No one had used the ball field since summer and the weeds had grown taller than the smallest of us. In the middle of the outfield a circle of tall grass had been mowed, and in the middle of the circle was a rocket. A real one. Not the cardboard cutout he’d been setting up on the street.
This one was made of metal, though it still looked pieced together – made up of rusted quarter panels and sheets of copper and steel. It must have weighed a ton. We all took off running as soon as we caught sight of it, but we stopped in the tall grass on the fringe of the mown down circle. Curious, excited, skeptical.
The Rocket Man took his time, never changing his pace. He walked through the infield, into the outfield with a smile on his lips, his head in the fishbowl bobbing up above the grass. It began to drizzle, and it was strange how it smelled like summer with the cut grass in the ball field. The water dripped from the glass sphere on his head, and he told us that we’d have to back up. That we’d get burned if we didn’t.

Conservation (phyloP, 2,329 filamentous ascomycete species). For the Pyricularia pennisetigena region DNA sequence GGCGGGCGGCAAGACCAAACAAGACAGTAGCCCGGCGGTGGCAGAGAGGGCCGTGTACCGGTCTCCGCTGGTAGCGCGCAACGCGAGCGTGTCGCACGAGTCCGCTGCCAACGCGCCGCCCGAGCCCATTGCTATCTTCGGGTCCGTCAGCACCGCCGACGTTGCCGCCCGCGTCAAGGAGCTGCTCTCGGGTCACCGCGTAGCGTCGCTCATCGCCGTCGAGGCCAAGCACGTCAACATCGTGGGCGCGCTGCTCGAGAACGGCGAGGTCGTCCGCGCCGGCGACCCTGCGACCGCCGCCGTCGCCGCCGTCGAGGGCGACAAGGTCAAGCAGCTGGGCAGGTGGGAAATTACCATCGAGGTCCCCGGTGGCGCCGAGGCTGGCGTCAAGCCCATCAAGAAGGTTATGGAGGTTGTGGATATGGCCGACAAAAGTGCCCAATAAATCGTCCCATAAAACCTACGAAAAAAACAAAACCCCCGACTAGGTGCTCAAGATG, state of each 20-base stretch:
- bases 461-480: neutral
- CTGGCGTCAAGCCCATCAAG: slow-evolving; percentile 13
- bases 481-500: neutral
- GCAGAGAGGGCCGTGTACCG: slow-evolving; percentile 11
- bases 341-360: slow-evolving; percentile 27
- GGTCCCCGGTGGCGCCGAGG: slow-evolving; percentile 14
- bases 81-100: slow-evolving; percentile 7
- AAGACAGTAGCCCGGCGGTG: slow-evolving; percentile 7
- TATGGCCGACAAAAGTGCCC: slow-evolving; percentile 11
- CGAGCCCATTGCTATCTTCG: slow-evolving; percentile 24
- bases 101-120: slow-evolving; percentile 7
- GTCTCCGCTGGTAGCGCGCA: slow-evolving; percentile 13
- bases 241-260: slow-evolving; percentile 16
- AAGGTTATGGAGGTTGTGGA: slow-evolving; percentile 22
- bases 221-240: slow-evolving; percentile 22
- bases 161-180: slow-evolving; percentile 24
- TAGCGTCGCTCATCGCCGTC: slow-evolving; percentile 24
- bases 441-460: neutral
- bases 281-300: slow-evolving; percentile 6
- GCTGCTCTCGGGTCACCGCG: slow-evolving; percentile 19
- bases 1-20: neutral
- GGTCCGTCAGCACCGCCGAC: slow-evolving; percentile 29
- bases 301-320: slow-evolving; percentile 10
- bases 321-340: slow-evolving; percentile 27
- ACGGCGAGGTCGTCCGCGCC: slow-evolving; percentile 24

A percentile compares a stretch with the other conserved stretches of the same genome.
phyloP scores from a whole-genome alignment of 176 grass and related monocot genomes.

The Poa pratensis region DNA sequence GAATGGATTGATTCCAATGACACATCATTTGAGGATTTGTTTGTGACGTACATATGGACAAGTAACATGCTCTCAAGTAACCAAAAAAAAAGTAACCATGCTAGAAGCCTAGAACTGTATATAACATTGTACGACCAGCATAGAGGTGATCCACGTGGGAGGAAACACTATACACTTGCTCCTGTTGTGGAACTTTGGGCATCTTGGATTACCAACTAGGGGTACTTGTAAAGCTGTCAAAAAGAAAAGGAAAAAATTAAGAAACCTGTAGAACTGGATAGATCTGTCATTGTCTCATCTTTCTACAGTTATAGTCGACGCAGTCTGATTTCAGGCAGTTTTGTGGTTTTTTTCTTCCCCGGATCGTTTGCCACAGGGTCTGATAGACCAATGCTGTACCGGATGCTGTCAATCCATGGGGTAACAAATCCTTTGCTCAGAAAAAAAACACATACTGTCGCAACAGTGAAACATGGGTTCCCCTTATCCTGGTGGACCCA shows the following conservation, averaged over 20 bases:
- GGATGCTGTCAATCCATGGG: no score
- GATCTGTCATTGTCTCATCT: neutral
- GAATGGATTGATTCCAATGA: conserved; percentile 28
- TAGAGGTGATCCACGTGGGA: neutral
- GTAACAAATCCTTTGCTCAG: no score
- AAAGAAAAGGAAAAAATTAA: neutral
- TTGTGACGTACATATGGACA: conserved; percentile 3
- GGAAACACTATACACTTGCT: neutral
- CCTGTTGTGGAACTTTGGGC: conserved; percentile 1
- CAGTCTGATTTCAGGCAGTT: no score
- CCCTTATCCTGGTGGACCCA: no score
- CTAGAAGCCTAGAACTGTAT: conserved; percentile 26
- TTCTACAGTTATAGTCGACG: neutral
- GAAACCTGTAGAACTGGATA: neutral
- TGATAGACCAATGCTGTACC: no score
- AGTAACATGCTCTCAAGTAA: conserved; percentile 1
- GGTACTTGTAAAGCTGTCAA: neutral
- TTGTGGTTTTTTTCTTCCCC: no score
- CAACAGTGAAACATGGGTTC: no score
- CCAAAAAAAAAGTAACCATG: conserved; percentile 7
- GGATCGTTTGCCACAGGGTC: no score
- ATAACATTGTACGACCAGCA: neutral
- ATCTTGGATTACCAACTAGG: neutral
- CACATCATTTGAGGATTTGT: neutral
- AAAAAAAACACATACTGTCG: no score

We listened to him, all of us excited. Then something happened.
Lefty Larson stepped into the circle and said he wanted to go with him. We all knew he shouldn’t have done it, but we didn’t know how to stop him. Jack Chalmers said he wanted to go too.
We watched the three of them climb into the thing, listened as it began making all sorts of noises. We didn’t know what to do. A couple of kids ran back into the grass as the dust cloud came billowing out from underneath it. It was the loudest thing I’d ever heard.